Lanvis 40 mg tablets

  • Name:

    Lanvis 40 mg tablets

  • Company:
    info
  • Active Ingredients:

    Tioguanine

  • Legal Category:

    Product subject to medical prescription which may not be renewed (A)

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Summary of Product Characteristics last updated on medicines.ie: 27/2/2019

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When a pharmaceutical company changes any document, a new version is published on medicines.ie. For each version, we show the dates it was published on medicines.ie and the reasons for change.

Updated on 27 February 2019 SmPC

Reasons for updating

  • Improved presentation of SmPC

Legal category: Product subject to medical prescription which may not be renewed (A)

Updated on 9 April 2018 SmPC

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  • New SmPC for new product

Legal category: Product subject to medical prescription which may not be renewed (A)

Updated on 9 April 2018 SmPC

Reasons for updating

  • Change to section 4.4 - Special warnings and precautions for use
  • Change to section 4.6 - Pregnancy and lactation
  • Change to section 5.3 - Preclinical safety data
  • Change to section 10 - Date of revision of the text

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4.4      Special warnings and precautions for use

 

UV exposure

 

Patients treated with Lanvis are more sensitive to the sun. Exposure to sunlight and UV light should be limited, and patients should be recommended to wear protective clothing and to use a sunscreen with a high protection factor (see section 5.3).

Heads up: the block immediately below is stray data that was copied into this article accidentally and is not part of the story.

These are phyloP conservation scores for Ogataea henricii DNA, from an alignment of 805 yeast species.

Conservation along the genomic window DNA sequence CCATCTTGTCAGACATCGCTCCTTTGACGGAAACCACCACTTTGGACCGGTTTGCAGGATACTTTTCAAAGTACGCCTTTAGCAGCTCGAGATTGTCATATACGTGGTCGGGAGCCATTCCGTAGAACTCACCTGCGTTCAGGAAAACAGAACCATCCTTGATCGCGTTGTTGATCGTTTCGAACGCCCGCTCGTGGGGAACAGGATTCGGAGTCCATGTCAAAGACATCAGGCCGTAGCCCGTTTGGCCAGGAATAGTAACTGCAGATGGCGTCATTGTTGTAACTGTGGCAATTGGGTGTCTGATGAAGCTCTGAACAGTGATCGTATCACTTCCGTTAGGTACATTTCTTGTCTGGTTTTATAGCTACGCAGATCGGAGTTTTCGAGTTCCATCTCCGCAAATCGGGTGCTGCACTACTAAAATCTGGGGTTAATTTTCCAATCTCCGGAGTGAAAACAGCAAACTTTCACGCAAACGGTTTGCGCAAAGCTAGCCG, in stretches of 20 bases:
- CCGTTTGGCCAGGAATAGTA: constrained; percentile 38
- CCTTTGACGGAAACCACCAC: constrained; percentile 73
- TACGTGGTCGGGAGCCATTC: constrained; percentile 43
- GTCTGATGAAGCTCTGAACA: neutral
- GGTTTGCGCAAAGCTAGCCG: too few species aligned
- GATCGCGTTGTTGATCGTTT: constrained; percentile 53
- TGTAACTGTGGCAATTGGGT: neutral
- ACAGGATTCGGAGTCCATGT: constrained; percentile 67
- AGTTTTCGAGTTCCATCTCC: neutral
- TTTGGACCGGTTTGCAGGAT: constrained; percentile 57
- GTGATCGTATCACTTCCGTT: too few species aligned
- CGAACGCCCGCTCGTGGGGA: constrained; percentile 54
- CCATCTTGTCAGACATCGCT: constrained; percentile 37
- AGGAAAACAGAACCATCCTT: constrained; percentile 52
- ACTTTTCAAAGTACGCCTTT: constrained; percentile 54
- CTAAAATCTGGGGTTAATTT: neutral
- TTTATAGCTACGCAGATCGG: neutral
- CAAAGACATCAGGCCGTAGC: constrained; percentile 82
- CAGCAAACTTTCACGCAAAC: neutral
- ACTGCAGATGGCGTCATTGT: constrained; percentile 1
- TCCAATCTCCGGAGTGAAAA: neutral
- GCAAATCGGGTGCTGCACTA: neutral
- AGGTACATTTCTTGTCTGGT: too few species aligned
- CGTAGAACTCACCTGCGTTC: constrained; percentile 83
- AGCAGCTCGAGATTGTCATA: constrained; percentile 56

4.6      Fertility, pregnancy and lactation

 

Pregnancy

 

Lanvis like other cytotoxic agents is potentially teratogenic (see section 5.3)..

 

5.3      Preclinical safety data

 

Reproductive toxicity

Administration of tioguanine to pregnant rats, at a dose of 0.3 times the Maximum Recommended Human Dose (MRHD) was found to be highly toxic to rat fetuses but not to dams. The nature of the effects on foetal viability and development was highly dependent on the stage of gestation at the time of tioguanine administration.

Administration of Tioguanine before implantation induced 10 % of foetal death, 75% foetal resorption and 10% of complete destruction of the litters. When tioguanine was administered at the time of implantation, all of the foetuses died.

Tioguanine was teratogenic in rats at doses of 0.37 and 0.75 times the MRHD when administered on the 12th days of gestation (corresponding to the organogenesis period). It induced a decrease in placental weight and foetal malformations that included: i) skeletal defects, ii) ventral hernia, iii) hydrocephalous and, iv) situs inversus (see section 4.6).

Genotoxicity

Tioguanine at doses of 0.03 and 0.06 times the MRHD induced a highly significant dose-dependent increase in the frequency of micronucleated polychromatic erythrocytes in mice, indicating that it induces genotoxic damage in vivo. This in vivo data is supported by in vitro studies showing that cell culture treatment with tioguanine (at concentrations ranging from 0.01 to 4 uM) also induced DNA damage.

Biologically relevant doses of ultraviolet A (UVA) generate ROS in cultured cells with tioguanine-substituted DNA and tioguanine and UVA are synergistically mutagenic (see section 4.4).

Carcinogenicity

In view of its action on DNA, tioguanine is potentially mutagenic and carcinogenic.

 

10.      DATE OF REVISION OF THE TEXT

 

April 2018 7

Updated on 6 April 2017 SmPC

Reasons for updating

  • New SmPC for new product

Legal category: Product subject to medical prescription which may not be renewed (A)

Updated on 6 April 2017 SmPC

Reasons for updating

  • Change to section 4.2 - Posology and method of administration
  • Change to section 4.4 - Special warnings and precautions for use
  • Change to section 4.5 - Interaction with other medicinal products and other forms of interaction